20 de outubro de 2011

Texto Recomendado: General Anesthesia — Minding the Mind during Surgery


Gregory Crosby, M.D.

Editorials N Engl J Med 365;7 nejm.660 org August 18, 2011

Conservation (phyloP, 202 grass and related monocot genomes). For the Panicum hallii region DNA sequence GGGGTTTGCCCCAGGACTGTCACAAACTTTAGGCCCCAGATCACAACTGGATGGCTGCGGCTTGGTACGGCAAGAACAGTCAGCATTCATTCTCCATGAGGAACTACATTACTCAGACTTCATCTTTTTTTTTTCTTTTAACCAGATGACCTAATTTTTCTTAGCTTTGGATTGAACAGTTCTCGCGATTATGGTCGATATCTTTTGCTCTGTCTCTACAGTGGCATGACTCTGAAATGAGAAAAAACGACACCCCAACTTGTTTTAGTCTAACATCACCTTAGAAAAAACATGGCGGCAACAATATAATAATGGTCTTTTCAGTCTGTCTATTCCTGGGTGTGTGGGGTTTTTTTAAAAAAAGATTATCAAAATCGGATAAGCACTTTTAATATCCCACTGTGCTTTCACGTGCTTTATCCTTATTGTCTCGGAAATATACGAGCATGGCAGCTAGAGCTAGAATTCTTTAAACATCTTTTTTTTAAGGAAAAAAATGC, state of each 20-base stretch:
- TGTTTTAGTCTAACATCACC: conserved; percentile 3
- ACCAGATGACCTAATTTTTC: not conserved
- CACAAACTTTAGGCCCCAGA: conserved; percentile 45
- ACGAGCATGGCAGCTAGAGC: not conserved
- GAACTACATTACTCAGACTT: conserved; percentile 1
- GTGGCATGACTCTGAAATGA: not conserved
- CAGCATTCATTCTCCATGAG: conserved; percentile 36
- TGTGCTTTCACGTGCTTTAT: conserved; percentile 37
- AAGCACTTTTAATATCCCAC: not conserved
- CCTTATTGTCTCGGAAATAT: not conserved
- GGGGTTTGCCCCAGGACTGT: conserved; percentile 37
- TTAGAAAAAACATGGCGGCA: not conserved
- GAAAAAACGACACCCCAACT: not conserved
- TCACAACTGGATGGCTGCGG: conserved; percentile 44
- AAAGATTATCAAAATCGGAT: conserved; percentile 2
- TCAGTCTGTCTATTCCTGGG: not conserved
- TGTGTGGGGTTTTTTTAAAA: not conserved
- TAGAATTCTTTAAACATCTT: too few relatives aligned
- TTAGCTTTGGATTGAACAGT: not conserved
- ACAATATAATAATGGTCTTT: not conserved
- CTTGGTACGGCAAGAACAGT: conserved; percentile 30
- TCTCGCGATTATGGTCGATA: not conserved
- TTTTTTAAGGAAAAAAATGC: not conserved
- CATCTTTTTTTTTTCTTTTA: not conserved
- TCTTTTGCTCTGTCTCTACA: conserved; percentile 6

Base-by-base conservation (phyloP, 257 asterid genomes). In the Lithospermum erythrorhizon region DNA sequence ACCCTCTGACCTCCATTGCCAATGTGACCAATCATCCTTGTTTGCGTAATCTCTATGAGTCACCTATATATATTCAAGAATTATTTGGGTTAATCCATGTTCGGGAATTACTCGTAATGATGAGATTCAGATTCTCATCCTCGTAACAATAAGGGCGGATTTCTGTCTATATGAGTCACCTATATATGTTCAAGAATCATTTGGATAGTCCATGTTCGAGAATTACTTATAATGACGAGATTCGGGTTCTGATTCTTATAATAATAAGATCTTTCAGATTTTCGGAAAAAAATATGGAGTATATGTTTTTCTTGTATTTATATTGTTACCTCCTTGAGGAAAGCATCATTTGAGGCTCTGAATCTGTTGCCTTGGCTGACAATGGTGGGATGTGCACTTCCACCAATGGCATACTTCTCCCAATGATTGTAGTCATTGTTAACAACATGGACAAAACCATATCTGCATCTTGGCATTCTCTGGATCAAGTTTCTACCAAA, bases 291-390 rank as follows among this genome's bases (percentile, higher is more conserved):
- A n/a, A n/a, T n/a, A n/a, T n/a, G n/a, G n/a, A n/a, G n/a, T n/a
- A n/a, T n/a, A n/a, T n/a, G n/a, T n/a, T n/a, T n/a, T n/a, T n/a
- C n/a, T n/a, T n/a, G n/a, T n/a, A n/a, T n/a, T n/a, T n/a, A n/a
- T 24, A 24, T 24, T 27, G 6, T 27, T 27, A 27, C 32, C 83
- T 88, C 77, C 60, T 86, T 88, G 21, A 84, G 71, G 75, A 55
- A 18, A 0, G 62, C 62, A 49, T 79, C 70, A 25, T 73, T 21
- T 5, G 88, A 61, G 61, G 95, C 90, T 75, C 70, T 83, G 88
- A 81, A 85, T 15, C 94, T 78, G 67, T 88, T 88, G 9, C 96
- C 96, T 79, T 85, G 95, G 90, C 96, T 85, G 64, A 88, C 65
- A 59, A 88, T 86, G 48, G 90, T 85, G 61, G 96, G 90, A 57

William Morton’s demonstration of the use of ether in 1846 was powerful in part because the patient had no memory of the procedure; nowadays, patients expect to have amnesia with general anesthesia. But conscious awareness — the ability to remember and explicitly recall events that transpire during surgery — still occurs on occasion, sometimes with devastating psychological consequences. The easy explanation is that awareness is due to underdosing of the anesthetic agent. This explanation provides a sense of control and a ready fix (administer more anesthesia) but conveniently overlooks a secret: the state of consciousness is typically not monitored directly during general anesthesia. There simply is no accepted way to do it.

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